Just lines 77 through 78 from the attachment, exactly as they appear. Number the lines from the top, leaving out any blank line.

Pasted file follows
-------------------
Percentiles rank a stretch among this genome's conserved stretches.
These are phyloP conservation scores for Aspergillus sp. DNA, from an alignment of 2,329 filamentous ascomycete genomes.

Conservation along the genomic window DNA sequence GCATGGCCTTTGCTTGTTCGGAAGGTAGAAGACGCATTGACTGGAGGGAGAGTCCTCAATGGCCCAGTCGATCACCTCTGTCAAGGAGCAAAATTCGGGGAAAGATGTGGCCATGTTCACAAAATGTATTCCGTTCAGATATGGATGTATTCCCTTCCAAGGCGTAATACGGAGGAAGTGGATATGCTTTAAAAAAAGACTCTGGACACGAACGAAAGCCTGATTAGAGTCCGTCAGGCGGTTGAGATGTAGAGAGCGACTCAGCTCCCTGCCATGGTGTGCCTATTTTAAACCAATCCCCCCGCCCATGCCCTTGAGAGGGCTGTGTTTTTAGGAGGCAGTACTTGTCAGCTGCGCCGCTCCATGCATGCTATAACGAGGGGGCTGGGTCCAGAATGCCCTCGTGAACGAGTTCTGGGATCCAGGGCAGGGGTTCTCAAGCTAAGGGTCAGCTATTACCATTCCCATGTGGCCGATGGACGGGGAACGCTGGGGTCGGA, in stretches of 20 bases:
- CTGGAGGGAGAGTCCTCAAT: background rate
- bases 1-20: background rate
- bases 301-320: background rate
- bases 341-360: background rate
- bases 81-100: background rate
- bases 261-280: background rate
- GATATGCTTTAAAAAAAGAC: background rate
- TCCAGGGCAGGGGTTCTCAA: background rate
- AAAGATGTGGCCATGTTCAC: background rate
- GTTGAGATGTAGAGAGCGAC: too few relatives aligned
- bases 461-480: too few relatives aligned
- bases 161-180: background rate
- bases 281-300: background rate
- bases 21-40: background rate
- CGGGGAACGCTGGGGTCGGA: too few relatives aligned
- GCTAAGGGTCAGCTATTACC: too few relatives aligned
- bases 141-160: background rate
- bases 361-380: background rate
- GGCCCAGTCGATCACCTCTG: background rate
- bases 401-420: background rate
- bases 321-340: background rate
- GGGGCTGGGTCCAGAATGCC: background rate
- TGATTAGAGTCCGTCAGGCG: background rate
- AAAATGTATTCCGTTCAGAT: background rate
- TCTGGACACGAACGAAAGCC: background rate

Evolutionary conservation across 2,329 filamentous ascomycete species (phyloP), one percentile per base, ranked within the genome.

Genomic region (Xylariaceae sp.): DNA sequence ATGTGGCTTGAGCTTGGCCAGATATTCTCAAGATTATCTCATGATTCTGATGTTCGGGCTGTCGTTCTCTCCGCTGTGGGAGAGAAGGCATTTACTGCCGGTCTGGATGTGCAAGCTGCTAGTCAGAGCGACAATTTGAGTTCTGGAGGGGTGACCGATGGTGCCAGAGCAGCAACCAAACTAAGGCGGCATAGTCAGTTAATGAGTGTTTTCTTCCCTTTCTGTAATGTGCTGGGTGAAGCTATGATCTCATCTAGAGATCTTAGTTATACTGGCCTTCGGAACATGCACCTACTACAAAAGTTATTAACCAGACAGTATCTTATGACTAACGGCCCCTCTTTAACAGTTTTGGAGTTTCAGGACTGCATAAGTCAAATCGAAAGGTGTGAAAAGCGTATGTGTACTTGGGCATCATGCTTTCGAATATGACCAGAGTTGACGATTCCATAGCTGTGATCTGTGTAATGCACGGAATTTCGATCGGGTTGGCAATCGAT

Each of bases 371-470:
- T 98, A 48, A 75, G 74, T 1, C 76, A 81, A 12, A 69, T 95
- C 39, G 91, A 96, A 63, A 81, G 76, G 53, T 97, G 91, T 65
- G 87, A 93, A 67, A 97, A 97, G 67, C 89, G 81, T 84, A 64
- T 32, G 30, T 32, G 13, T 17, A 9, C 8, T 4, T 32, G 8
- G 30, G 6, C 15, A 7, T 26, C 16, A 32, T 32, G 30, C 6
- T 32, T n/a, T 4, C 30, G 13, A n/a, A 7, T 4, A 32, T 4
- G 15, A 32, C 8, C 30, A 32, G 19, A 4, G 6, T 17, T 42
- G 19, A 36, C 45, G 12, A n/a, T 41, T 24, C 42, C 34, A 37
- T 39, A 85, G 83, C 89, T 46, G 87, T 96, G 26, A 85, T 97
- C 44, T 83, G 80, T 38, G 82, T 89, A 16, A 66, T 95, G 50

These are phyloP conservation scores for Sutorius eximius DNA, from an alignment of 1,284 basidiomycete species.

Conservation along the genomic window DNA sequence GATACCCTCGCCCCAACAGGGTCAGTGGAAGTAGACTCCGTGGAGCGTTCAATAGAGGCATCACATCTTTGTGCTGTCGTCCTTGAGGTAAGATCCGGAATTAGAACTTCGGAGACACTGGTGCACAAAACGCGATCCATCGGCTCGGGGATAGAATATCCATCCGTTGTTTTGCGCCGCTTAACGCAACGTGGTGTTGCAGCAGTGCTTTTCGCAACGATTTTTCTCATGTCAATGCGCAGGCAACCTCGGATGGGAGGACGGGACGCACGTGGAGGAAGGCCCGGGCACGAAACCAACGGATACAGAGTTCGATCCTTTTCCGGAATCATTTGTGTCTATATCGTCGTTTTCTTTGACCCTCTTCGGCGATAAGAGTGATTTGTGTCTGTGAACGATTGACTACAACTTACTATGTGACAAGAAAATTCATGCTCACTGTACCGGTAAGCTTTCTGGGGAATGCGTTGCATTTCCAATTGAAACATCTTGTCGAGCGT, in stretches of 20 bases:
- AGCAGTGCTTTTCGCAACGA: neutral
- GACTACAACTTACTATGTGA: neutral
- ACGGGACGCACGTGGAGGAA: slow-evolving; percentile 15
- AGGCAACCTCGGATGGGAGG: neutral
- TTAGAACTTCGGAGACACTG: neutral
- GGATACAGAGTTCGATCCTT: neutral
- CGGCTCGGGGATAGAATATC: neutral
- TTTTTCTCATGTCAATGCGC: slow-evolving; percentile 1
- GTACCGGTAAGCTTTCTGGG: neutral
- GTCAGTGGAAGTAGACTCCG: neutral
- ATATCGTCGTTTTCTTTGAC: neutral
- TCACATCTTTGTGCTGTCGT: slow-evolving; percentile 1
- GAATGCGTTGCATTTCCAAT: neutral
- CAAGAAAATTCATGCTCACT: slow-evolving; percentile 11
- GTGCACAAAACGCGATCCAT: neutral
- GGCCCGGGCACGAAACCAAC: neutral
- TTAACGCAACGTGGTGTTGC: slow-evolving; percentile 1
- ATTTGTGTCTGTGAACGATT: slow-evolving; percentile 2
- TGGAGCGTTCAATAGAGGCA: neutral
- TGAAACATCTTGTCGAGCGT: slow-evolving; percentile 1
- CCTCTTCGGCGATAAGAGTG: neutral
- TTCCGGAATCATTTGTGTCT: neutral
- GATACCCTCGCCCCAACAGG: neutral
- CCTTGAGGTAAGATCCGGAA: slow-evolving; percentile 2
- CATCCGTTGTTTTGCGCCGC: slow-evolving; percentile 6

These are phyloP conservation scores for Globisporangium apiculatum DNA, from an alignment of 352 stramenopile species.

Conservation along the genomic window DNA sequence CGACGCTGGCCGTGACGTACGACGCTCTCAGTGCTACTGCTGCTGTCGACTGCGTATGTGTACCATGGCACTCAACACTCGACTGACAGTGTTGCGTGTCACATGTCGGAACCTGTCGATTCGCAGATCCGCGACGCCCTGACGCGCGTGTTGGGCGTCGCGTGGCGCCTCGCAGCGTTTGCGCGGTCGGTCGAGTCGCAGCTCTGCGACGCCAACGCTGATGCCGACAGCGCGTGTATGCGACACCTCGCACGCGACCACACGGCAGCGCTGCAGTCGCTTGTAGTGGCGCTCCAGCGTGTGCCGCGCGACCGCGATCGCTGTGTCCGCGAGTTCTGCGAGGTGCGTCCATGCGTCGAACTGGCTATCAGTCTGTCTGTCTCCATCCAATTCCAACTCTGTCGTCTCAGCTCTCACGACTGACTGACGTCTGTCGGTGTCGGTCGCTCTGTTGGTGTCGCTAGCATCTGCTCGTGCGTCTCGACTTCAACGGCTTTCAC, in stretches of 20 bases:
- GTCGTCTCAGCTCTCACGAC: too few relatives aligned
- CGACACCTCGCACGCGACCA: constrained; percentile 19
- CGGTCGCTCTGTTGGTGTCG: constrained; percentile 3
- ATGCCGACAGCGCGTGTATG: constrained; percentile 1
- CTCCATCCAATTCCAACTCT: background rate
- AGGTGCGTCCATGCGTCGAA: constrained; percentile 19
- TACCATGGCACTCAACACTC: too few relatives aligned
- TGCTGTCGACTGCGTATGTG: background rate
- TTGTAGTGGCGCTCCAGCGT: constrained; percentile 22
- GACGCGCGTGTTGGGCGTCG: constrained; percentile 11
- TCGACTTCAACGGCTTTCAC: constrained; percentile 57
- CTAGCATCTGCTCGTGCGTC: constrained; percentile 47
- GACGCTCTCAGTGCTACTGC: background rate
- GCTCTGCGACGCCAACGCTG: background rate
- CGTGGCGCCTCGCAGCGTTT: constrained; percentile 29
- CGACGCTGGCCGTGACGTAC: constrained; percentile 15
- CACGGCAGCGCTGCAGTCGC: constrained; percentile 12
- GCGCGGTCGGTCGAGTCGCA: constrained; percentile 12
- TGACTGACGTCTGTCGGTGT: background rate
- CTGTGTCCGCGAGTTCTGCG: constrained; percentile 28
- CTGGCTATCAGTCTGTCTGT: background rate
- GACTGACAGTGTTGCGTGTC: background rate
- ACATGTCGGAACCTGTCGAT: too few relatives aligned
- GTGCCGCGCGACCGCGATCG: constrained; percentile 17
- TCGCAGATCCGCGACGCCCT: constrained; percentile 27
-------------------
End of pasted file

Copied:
- TACCATGGCACTCAACACTC: too few relatives aligned
- TGCTGTCGACTGCGTATGTG: background rate